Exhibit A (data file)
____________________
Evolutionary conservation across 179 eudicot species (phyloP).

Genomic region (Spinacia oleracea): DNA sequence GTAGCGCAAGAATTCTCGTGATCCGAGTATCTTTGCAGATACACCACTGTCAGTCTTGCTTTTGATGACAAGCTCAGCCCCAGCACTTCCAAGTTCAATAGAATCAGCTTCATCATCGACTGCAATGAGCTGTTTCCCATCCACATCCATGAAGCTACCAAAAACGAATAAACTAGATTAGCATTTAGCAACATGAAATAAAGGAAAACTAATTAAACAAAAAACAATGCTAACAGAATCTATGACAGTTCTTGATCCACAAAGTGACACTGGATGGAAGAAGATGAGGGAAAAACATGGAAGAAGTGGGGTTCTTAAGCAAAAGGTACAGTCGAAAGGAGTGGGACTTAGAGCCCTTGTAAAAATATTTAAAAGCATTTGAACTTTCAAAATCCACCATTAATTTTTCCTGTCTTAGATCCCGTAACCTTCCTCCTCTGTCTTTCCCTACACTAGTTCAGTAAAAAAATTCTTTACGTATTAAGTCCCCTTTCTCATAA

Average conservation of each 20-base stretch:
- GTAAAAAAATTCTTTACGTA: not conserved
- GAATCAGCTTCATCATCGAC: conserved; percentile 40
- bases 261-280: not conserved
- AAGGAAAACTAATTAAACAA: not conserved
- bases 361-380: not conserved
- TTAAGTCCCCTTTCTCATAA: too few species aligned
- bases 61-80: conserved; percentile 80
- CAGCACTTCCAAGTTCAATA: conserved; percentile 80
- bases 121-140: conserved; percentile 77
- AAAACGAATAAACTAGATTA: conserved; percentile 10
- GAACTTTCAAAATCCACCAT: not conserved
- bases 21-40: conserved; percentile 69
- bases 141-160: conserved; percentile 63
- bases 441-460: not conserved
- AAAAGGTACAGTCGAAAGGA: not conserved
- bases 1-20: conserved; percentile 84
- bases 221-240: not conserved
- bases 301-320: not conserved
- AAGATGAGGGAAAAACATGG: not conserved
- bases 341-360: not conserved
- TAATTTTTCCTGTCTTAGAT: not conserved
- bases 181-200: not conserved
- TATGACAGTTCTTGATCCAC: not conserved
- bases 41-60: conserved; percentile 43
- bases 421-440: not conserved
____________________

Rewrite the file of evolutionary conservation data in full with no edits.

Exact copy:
Evolutionary conservation across 179 eudicot species (phyloP).

Genomic region (Spinacia oleracea): DNA sequence GTAGCGCAAGAATTCTCGTGATCCGAGTATCTTTGCAGATACACCACTGTCAGTCTTGCTTTTGATGACAAGCTCAGCCCCAGCACTTCCAAGTTCAATAGAATCAGCTTCATCATCGACTGCAATGAGCTGTTTCCCATCCACATCCATGAAGCTACCAAAAACGAATAAACTAGATTAGCATTTAGCAACATGAAATAAAGGAAAACTAATTAAACAAAAAACAATGCTAACAGAATCTATGACAGTTCTTGATCCACAAAGTGACACTGGATGGAAGAAGATGAGGGAAAAACATGGAAGAAGTGGGGTTCTTAAGCAAAAGGTACAGTCGAAAGGAGTGGGACTTAGAGCCCTTGTAAAAATATTTAAAAGCATTTGAACTTTCAAAATCCACCATTAATTTTTCCTGTCTTAGATCCCGTAACCTTCCTCCTCTGTCTTTCCCTACACTAGTTCAGTAAAAAAATTCTTTACGTATTAAGTCCCCTTTCTCATAA

Average conservation of each 20-base stretch:
- GTAAAAAAATTCTTTACGTA: not conserved
- GAATCAGCTTCATCATCGAC: conserved; percentile 40
- bases 261-280: not conserved
- AAGGAAAACTAATTAAACAA: not conserved
- bases 361-380: not conserved
- TTAAGTCCCCTTTCTCATAA: too few species aligned
- bases 61-80: conserved; percentile 80
- CAGCACTTCCAAGTTCAATA: conserved; percentile 80
- bases 121-140: conserved; percentile 77
- AAAACGAATAAACTAGATTA: conserved; percentile 10
- GAACTTTCAAAATCCACCAT: not conserved
- bases 21-40: conserved; percentile 69
- bases 141-160: conserved; percentile 63
- bases 441-460: not conserved
- AAAAGGTACAGTCGAAAGGA: not conserved
- bases 1-20: conserved; percentile 84
- bases 221-240: not conserved
- bases 301-320: not conserved
- AAGATGAGGGAAAAACATGG: not conserved
- bases 341-360: not conserved
- TAATTTTTCCTGTCTTAGAT: not conserved
- bases 181-200: not conserved
- TATGACAGTTCTTGATCCAC: not conserved
- bases 41-60: conserved; percentile 43
- bases 421-440: not conserved